• Clearly, it's not representative now, since 100% of the members of the legislature are, by definition, legislators. What the hell?
    • Re: (Score:3, Interesting)

      by mgabrys_sf ( 951552 )
      Curious about Missouri and if it paralells other state's prior history with Video Game legistlation.

      Missouri was particularly dracconian in the early 80s with arcades being told when they could operate, how close to schools, etc. One very amusing instance comes to mind. In 1983, Atari tried a brief attempt to take on Bally's (then) arcade empire with a series of arcades called "Atari Adventure". The first one was at Great America in San Jose - but the next one - for WHATEVER reason - was put in St. Louis.

      • In 2002 St. Louis County tried to ban sale or rental of violent video games to minors without parental consent. It was basically an extension of Indianapolis's 2000 ban on violent arcade games, and contained much of the same wording in its definition of "graphically violent".
  • by Animats ( 122034 ) on Saturday August 26, 2006 @01:51AM (#15983971) Homepage

    Schwarzenegger signs game-restriction bill [gamespot.com]. The concept of the guy who played the Terminator, Conan, etc. coming out against violent images is hysterical.

    • Yea - I was surprised at that one. Must have gotten a GOP action item memo or something. Or perhaps Hollywood was sweating bullets over lost revenue share to the competition from games and THEY sent the memo.
  • It really freaks me out that people like Jack Tomphson, that obviously has some influence, aren't focusing on more serious matters like hard drugs and such. Drugs are being sold to our children in SCHOOL. I know, I know, drugs are already illegal, but they are STILL the real problem.
    • by loqi ( 754476 )
      I know, I know, drugs are already illegal, but they are STILL the real problem.

      • What do you mean 'Nope' ?
      • I know, I know, drugs are already illegal, but they are STILL the real problem.


        Whether you think drugs are bad, should be illegal, or our government is doing the right (or successfuly) thing... the grandparent was focusing on "Drugs are being sold to our children in SCHOOL." Emphasis on school.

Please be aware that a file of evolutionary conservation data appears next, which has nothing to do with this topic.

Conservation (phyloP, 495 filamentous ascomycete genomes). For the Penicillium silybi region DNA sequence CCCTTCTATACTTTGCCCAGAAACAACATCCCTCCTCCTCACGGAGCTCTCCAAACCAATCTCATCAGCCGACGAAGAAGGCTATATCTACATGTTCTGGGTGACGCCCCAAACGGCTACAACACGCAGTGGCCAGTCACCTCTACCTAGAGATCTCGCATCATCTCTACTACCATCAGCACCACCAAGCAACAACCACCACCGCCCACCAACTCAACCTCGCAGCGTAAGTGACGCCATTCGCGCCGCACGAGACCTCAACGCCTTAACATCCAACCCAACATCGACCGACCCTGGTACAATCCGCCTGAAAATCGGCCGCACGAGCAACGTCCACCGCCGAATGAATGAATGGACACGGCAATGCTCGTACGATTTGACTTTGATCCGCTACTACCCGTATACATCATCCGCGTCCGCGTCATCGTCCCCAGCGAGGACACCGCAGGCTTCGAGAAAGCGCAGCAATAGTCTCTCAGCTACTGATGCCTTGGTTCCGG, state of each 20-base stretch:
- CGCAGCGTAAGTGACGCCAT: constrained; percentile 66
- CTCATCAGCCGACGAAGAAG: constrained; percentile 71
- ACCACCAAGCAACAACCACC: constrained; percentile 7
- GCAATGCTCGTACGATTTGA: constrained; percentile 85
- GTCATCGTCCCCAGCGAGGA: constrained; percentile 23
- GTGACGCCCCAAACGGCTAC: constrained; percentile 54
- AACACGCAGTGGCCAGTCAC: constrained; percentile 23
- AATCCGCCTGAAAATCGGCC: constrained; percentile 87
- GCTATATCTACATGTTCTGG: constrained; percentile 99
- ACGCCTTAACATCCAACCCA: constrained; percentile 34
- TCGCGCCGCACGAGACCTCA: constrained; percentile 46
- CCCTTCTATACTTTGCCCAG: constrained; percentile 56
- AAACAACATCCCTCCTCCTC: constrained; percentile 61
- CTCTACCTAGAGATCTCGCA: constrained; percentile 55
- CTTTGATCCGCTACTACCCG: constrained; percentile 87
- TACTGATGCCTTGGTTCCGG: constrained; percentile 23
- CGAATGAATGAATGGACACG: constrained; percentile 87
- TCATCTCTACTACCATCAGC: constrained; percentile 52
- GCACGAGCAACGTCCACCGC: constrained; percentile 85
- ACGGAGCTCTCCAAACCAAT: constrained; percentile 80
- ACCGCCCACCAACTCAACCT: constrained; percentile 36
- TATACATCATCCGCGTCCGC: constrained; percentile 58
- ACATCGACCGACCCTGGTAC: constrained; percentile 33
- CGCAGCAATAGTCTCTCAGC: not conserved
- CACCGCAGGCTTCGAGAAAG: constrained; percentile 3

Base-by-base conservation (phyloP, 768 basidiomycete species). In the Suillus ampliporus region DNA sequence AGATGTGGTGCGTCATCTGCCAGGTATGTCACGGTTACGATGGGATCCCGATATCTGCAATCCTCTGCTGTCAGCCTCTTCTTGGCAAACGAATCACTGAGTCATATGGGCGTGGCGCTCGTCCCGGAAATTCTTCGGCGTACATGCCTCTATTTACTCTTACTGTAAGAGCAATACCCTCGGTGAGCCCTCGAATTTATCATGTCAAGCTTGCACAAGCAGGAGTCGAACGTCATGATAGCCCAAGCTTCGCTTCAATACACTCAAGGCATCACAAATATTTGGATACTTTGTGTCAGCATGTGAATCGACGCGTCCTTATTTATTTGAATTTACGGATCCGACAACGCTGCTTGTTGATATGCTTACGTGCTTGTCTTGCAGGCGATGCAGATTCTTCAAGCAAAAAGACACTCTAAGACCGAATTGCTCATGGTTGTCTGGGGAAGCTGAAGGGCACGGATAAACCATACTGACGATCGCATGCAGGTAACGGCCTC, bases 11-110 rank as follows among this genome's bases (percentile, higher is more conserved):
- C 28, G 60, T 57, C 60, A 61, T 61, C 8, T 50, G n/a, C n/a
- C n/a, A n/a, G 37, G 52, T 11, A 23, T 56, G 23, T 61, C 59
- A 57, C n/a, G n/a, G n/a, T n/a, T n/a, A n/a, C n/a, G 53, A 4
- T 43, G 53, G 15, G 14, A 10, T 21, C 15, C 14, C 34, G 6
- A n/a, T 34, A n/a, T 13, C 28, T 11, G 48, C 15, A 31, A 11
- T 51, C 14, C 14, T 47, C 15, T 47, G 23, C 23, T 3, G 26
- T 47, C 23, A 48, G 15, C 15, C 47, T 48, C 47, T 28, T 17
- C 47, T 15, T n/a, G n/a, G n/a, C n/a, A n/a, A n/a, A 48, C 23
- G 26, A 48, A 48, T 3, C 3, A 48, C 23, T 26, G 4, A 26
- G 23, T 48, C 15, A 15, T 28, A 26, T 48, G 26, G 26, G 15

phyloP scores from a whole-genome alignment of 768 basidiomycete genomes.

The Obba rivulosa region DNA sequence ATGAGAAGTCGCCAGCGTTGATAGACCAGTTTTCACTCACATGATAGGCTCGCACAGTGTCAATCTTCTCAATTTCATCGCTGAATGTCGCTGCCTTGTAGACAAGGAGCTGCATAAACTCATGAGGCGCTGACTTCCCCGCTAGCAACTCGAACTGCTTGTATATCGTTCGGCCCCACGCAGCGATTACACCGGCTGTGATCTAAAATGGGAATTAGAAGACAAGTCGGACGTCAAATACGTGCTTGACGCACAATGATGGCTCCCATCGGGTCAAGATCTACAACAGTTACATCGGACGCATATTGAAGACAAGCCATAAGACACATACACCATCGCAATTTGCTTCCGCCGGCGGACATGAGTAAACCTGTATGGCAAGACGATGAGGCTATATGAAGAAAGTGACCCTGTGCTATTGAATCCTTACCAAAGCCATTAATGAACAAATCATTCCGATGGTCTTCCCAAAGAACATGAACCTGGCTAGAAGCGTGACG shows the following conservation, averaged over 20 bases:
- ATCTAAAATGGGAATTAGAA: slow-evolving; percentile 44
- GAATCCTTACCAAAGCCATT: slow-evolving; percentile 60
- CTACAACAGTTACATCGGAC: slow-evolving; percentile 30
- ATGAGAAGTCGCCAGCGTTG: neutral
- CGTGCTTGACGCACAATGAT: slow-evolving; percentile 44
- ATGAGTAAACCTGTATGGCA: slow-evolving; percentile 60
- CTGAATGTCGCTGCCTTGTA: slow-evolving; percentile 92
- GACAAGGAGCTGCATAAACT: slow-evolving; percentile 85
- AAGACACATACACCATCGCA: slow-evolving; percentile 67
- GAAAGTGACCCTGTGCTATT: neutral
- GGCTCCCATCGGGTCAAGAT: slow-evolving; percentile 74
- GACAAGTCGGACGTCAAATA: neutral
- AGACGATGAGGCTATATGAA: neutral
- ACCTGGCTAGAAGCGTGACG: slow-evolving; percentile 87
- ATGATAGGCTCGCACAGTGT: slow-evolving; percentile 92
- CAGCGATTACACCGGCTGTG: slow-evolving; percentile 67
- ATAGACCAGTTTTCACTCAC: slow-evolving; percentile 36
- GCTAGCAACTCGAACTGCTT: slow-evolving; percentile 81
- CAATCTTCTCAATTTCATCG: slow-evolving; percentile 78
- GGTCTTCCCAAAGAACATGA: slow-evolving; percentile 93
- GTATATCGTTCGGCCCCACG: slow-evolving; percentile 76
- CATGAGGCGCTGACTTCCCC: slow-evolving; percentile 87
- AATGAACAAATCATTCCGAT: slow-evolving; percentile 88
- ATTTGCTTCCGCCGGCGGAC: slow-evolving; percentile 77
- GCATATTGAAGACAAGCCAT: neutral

That is a real problem. Or do you think that drugs being sold to 10-year-olds on a playground is a good thing? OK, high schoolers can technically make decisions (good or bad) themselves. But elementary

        • Maybe the Nope comment is directed towards drug use being the symtom of a problem rather than the problem itself.

          As someone who is using drugs at such a young age might be doing so to "help" or "deal" with larger issues or problems than using a chemical substance.

          Of course there are also kids who try drugs because they are curious and might not have any other problems in their life, but for any reason it comes back to the level of interaction between a parent and child, not because "drugs are bad mmmkay".
  • by mgabrys_sf ( 951552 ) on Saturday August 26, 2006 @07:24AM (#15984444) Journal
    Even not getting into the sociological arguments, the fact that GAMES are being wholly treated different than movies in the pennalty phase alone makes these laws a joke. The movie industry's rating systems are not law. If a kid sneaks in - the theatre can NOT be held accountable, fined and offending ticket sellers incarcerated.

    Now - if the same people pushing felony raps on game sellers want to put the hurt on Hollywood - then fine, I'll consider it. I'll also consider the massive entertainment value of all the lawyers in Hollywood being unleashed on those courtrooms being of the finest money can buy. Would make the RIAA attacks look like bullets compared to H-Bombs.
    • by sqlrob ( 173498 )
      And bookstores
      And music stores

      All media or none. That's the only constitutional way, and it's quite obvious that restrictions like that on all media aren't constitutional.

  • I have probably played hundreds of games of risk against both people and computers and I have never been tempted to try to take over the world and in fact I'm quite antiwar when it comes to real life. It's quite sad when it's news that a judge has protected our first amendment right to free expression and recognizes fantasy in games is just that fantasy. If the judge hadn't ruled that way I'd be worried about the fate of books from the Iliad to Jarhead.
  • Isn't there still something to be done in New Orleans? Something other than sitting and waiting for federal money that is? There's a hurricane not too far away, just dumb luck they're not in this one's path.

    I guess "for the children" legislation's just easier in an election year.
  • First... "preliminary injunction blocking a ban"... We're definitely getting the law system out of hand, people.
    Let's hope someone doesn't decide to submit a preliminary injunction blocking the preliminary injunction blocking the ban.

    Second, paranoia is not exclusive to our 21-st century society.

    You probably remember River Raid, a very kewl Atari 2600 game: images [google.com]
    So anyway, this game was at the time banned because it makes the player "act in a coldblooded fashion and destroy their enemy without mercy, for s
  • It's great to see some common sense finally filtering through, definitely after the argument that some of those who have been trying to regulate the gaming industry more vigorously have been using has been that parents buy the games without really looking at the ratings and that it is the games' industries fault for this. At the end of the day, if the parents aren't supervising their kids when the games are bought and played then surely there are bigger problems that those children will be facing other than

"There is no distinctly American criminal class except Congress." -- Mark Twain